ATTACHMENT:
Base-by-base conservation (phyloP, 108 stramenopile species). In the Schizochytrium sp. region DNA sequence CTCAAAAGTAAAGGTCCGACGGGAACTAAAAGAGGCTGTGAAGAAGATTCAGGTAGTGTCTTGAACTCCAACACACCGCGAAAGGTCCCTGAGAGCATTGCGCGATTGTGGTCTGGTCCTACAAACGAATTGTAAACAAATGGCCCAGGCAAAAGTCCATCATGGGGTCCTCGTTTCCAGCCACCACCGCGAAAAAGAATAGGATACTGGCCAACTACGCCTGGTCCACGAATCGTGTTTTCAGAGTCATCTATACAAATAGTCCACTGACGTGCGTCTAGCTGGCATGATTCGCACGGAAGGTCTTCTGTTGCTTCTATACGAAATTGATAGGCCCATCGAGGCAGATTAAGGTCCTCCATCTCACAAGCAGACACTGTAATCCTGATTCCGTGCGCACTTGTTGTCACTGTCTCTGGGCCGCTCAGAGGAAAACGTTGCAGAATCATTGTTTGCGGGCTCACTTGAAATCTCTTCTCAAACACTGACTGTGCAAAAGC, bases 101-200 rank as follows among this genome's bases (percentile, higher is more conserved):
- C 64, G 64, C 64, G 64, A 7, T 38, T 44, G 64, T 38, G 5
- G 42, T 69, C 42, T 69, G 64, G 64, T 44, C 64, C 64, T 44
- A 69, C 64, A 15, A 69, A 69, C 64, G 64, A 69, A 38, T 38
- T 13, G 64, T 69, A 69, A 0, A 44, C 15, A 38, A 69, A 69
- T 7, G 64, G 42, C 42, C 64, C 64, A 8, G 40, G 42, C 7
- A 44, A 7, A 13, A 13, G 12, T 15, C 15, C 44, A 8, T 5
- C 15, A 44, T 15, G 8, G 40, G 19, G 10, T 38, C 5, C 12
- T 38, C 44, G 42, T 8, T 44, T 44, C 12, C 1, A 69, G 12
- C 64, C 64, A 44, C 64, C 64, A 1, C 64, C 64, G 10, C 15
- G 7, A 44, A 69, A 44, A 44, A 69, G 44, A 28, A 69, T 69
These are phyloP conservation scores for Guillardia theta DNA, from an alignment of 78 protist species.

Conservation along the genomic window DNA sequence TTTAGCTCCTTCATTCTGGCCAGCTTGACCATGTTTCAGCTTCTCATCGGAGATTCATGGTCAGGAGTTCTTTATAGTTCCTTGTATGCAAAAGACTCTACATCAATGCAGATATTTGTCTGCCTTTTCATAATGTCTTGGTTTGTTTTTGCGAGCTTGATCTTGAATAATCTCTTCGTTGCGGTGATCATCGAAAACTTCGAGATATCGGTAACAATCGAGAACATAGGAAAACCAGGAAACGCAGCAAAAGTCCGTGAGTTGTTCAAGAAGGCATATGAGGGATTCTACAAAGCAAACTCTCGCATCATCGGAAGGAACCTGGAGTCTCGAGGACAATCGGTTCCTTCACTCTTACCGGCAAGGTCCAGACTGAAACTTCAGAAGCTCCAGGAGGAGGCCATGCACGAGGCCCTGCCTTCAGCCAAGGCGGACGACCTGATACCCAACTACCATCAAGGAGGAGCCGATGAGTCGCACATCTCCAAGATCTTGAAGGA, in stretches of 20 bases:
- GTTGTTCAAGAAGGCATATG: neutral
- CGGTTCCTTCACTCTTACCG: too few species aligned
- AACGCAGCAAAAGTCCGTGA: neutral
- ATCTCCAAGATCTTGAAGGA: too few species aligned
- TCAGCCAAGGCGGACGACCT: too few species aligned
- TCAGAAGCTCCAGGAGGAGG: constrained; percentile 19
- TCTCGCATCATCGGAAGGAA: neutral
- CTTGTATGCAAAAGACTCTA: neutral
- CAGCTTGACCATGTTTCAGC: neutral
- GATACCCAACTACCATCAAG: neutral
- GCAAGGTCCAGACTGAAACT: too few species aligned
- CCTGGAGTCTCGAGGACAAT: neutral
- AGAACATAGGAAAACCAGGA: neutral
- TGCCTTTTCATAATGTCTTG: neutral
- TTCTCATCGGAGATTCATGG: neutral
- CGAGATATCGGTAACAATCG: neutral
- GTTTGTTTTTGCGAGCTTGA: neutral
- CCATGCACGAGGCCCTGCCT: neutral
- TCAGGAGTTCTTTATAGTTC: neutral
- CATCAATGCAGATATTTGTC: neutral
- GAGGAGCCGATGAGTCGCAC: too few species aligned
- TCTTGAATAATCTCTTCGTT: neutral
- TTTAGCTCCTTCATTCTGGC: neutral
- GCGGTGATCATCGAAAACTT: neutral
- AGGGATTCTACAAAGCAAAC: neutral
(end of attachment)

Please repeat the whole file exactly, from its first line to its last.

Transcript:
Base-by-base conservation (phyloP, 108 stramenopile species). In the Schizochytrium sp. region DNA sequence CTCAAAAGTAAAGGTCCGACGGGAACTAAAAGAGGCTGTGAAGAAGATTCAGGTAGTGTCTTGAACTCCAACACACCGCGAAAGGTCCCTGAGAGCATTGCGCGATTGTGGTCTGGTCCTACAAACGAATTGTAAACAAATGGCCCAGGCAAAAGTCCATCATGGGGTCCTCGTTTCCAGCCACCACCGCGAAAAAGAATAGGATACTGGCCAACTACGCCTGGTCCACGAATCGTGTTTTCAGAGTCATCTATACAAATAGTCCACTGACGTGCGTCTAGCTGGCATGATTCGCACGGAAGGTCTTCTGTTGCTTCTATACGAAATTGATAGGCCCATCGAGGCAGATTAAGGTCCTCCATCTCACAAGCAGACACTGTAATCCTGATTCCGTGCGCACTTGTTGTCACTGTCTCTGGGCCGCTCAGAGGAAAACGTTGCAGAATCATTGTTTGCGGGCTCACTTGAAATCTCTTCTCAAACACTGACTGTGCAAAAGC, bases 101-200 rank as follows among this genome's bases (percentile, higher is more conserved):
- C 64, G 64, C 64, G 64, A 7, T 38, T 44, G 64, T 38, G 5
- G 42, T 69, C 42, T 69, G 64, G 64, T 44, C 64, C 64, T 44
- A 69, C 64, A 15, A 69, A 69, C 64, G 64, A 69, A 38, T 38
- T 13, G 64, T 69, A 69, A 0, A 44, C 15, A 38, A 69, A 69
- T 7, G 64, G 42, C 42, C 64, C 64, A 8, G 40, G 42, C 7
- A 44, A 7, A 13, A 13, G 12, T 15, C 15, C 44, A 8, T 5
- C 15, A 44, T 15, G 8, G 40, G 19, G 10, T 38, C 5, C 12
- T 38, C 44, G 42, T 8, T 44, T 44, C 12, C 1, A 69, G 12
- C 64, C 64, A 44, C 64, C 64, A 1, C 64, C 64, G 10, C 15
- G 7, A 44, A 69, A 44, A 44, A 69, G 44, A 28, A 69, T 69
These are phyloP conservation scores for Guillardia theta DNA, from an alignment of 78 protist species.

Conservation along the genomic window DNA sequence TTTAGCTCCTTCATTCTGGCCAGCTTGACCATGTTTCAGCTTCTCATCGGAGATTCATGGTCAGGAGTTCTTTATAGTTCCTTGTATGCAAAAGACTCTACATCAATGCAGATATTTGTCTGCCTTTTCATAATGTCTTGGTTTGTTTTTGCGAGCTTGATCTTGAATAATCTCTTCGTTGCGGTGATCATCGAAAACTTCGAGATATCGGTAACAATCGAGAACATAGGAAAACCAGGAAACGCAGCAAAAGTCCGTGAGTTGTTCAAGAAGGCATATGAGGGATTCTACAAAGCAAACTCTCGCATCATCGGAAGGAACCTGGAGTCTCGAGGACAATCGGTTCCTTCACTCTTACCGGCAAGGTCCAGACTGAAACTTCAGAAGCTCCAGGAGGAGGCCATGCACGAGGCCCTGCCTTCAGCCAAGGCGGACGACCTGATACCCAACTACCATCAAGGAGGAGCCGATGAGTCGCACATCTCCAAGATCTTGAAGGA, in stretches of 20 bases:
- GTTGTTCAAGAAGGCATATG: neutral
- CGGTTCCTTCACTCTTACCG: too few species aligned
- AACGCAGCAAAAGTCCGTGA: neutral
- ATCTCCAAGATCTTGAAGGA: too few species aligned
- TCAGCCAAGGCGGACGACCT: too few species aligned
- TCAGAAGCTCCAGGAGGAGG: constrained; percentile 19
- TCTCGCATCATCGGAAGGAA: neutral
- CTTGTATGCAAAAGACTCTA: neutral
- CAGCTTGACCATGTTTCAGC: neutral
- GATACCCAACTACCATCAAG: neutral
- GCAAGGTCCAGACTGAAACT: too few species aligned
- CCTGGAGTCTCGAGGACAAT: neutral
- AGAACATAGGAAAACCAGGA: neutral
- TGCCTTTTCATAATGTCTTG: neutral
- TTCTCATCGGAGATTCATGG: neutral
- CGAGATATCGGTAACAATCG: neutral
- GTTTGTTTTTGCGAGCTTGA: neutral
- CCATGCACGAGGCCCTGCCT: neutral
- TCAGGAGTTCTTTATAGTTC: neutral
- CATCAATGCAGATATTTGTC: neutral
- GAGGAGCCGATGAGTCGCAC: too few species aligned
- TCTTGAATAATCTCTTCGTT: neutral
- TTTAGCTCCTTCATTCTGGC: neutral
- GCGGTGATCATCGAAAACTT: neutral
- AGGGATTCTACAAAGCAAAC: neutral